When you think of a book signing, do you picture a bespectacled author sitting at a table in the back of a bookstore, patiently waiting for customers to notice her?
That’s what a lot of us think of when we consider a signing event, and while that used to be the norm, today’s book signings look very different. Your event can be anything you want it to be, because you have complete control (unless your publisher is footing the bill, in which case, follow their lead). Here are some book signing event ideas.
Your event can be:
- Casual or formal – you set the tone
- Indoors or out – imagine a book about healthy living with a reading in the local park
- Structured or not – free form readings and Q&A sessions can be more inviting than a strictly scheduled event
As you can see, your book signing can be whatever you choose to make of it. Bookstores are just one option, but there are many others, depending on where your market likes to hang out and the specific topic of your book.
For example, if you’ve written a book about your life as a pro golfer, book-signing events on a driving range or in the clubhouse are a natural fit. If your subject is how to build an online business and live the laptop lifestyle, consider a beachside signing instead.
Here’s something else to consider: where is your audience? Ideally, you’ll want to host your book signing where it’s convenient and comfortable for them. Some popular options include:
- Book stores
- Boutique markets
- Industry conferences
You may find that you have better luck booking events in off-the-wall locations. The reason is that big bookstores often have deals with publishers in which they get paid to host events. If you’re not willing to pay – and the cost can be steep – you likely won’t get large booksellers to host you. There are two ways around this:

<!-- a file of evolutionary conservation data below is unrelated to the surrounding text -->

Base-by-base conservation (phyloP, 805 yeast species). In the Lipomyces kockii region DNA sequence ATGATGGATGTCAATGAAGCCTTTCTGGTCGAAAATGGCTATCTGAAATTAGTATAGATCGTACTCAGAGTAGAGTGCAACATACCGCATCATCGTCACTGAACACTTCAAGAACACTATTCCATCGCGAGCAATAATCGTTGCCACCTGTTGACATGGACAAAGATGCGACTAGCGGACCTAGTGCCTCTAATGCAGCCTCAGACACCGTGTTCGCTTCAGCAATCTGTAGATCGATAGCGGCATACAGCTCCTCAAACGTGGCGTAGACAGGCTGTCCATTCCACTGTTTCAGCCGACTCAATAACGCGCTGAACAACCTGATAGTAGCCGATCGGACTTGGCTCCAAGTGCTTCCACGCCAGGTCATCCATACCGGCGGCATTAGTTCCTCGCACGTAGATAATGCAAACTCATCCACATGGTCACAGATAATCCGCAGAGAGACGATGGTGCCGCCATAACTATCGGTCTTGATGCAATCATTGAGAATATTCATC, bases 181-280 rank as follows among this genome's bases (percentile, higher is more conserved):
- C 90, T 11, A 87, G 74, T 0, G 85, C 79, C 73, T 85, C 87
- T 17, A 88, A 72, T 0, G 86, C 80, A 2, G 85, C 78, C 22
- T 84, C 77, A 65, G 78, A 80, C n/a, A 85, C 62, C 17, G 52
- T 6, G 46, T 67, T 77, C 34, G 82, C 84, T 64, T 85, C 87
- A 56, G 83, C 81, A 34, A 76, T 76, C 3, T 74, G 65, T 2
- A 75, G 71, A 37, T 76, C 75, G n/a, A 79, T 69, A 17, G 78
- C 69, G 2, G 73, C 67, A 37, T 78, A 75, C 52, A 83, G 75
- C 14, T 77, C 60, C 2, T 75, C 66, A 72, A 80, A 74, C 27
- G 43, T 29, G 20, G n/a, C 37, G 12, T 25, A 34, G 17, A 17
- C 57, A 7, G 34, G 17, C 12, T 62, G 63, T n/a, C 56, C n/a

- Opt for smaller venues. Approach independent book stores instead, since they’re less likely to have prior agreements with big publishing houses.
- Speak directly to the store manager and make it clear that you want to do an impromptu event, not a formal signing. You won’t get the advanced press you might otherwise get, but you’ll make up for it in walk-in traffic.
Either way, the bookstore must be able to order copies of your book, so be sure you’re working with a publisher that allows that option. Some vanity presses will tell you that book stores can purchase stock, but the truth is the ordering process is so cumbersome and the return policy so bad that bookstore owners and managers will not order from them. In that case, you can offer to bring your own stock if the bookstore will allow it. Self-publishing makes the most sense, where you order directly from the fulfillment house in the number of copies you wish to receive.